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Possible Reasons Why an Ingrown Toenail May Develop

Monday, 04 May 2020 00:00

The medical term for a common foot condition that is known as ingrown toenails is referred to as onychocryptosis. It is a painful ailment that develops as a result of the outer edges of the toenail growing into the surrounding skin. The symptoms that often accompany an ingrown toenail often include redness and swelling. Additionally, if the impacted area becomes infected, there may be a discharge. Ingrown toenails may develop for a variety of reasons. These can include trimming the toenails incorrectly, wearing shoes that do not fit properly, and having an existing medical condition such as diabetes. Many patients have found mild relief when the toe is soaked in warm water, as this may help to soften the edges of the nail. If you are afflicted with an ingrown toenail, it is suggested that you speak with a podiatrist who can guide you toward the correct treatment options.

Ingrown toenails can become painful if they are not treated properly. For more information about ingrown toenails, contact Dr. Henry Miller of New Jersey. Our doctor can provide the care you need to keep you pain-free and on your feet.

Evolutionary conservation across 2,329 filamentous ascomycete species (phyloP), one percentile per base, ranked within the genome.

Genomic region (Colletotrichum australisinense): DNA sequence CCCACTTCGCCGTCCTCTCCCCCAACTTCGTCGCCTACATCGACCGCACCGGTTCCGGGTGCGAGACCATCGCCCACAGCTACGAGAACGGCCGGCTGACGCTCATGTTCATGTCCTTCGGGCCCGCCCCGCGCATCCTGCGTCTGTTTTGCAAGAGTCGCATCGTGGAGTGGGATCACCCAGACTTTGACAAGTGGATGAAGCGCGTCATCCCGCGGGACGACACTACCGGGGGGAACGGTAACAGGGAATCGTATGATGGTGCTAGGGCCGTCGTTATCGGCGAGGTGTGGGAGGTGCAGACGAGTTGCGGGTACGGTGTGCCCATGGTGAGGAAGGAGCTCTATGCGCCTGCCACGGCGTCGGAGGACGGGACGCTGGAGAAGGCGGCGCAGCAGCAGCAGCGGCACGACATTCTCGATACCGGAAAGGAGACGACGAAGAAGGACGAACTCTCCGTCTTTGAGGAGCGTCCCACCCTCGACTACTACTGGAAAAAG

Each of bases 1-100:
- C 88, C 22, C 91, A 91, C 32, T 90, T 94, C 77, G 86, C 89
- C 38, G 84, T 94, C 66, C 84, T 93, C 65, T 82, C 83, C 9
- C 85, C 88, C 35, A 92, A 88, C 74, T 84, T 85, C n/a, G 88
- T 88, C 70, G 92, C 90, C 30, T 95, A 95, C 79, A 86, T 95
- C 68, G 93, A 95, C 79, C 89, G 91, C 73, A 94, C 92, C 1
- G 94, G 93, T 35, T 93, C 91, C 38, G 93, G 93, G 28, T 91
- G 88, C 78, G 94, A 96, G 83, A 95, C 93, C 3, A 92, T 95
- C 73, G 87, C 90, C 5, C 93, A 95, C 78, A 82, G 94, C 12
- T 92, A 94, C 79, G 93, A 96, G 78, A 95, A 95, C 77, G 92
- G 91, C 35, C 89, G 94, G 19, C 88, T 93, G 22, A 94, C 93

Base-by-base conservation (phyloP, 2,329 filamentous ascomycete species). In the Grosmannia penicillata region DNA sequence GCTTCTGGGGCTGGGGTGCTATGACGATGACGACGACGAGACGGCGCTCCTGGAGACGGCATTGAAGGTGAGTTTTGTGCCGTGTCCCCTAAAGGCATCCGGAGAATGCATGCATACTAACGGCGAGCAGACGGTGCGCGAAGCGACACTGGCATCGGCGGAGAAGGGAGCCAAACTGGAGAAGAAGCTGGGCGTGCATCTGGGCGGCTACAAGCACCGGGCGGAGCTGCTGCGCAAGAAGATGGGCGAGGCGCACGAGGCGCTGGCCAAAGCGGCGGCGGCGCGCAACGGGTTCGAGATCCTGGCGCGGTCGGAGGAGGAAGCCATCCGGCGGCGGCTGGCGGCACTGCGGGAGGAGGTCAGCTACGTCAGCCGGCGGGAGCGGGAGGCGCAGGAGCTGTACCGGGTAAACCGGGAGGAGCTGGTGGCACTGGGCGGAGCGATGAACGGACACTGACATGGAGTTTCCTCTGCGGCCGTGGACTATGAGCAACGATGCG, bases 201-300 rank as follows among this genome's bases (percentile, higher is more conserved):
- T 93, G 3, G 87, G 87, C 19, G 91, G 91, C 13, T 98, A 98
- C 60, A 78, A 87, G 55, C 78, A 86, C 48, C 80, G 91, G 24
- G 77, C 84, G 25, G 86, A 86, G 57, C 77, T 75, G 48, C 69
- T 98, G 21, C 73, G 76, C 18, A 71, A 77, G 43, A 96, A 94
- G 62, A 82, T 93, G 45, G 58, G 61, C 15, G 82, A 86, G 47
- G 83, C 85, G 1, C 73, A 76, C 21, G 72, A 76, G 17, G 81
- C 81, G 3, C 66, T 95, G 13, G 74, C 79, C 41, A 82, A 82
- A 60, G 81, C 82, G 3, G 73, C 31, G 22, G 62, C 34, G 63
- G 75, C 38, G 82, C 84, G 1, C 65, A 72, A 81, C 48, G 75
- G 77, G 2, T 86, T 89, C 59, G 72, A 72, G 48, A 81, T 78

Ingrown Toenails

Ingrown toenails occur when a toenail grows sideways into the bed of the nail, causing pain, swelling, and possibly infection.

Causes

  • Bacterial infections
  • Improper nail cutting such as cutting it too short or not straight across
  • Trauma to the toe, such as stubbing, which causes the nail to grow back irregularly
  • Ill-fitting shoes that bunch the toes too close together
  • Genetic predisposition

Prevention

Because ingrown toenails are not something found outside of shoe-wearing cultures, going barefoot as often as possible will decrease the likeliness of developing ingrown toenails. Wearing proper fitting shoes and using proper cutting techniques will also help decrease your risk of developing ingrown toenails.

Treatment

Ingrown toenails are a very treatable foot condition. In minor cases, soaking the affected area in salt or antibacterial soaps will not only help with the ingrown nail itself, but also help prevent any infections from occurring. In more severe cases, surgery is an option. In either case, speaking to your podiatrist about this condition will help you get a better understanding of specific treatment options that are right for you.

If you have any questions please feel free to contact our office located in Freehold, NJ. We offer the newest diagnostic and treatment technologies for all your foot and ankle needs.

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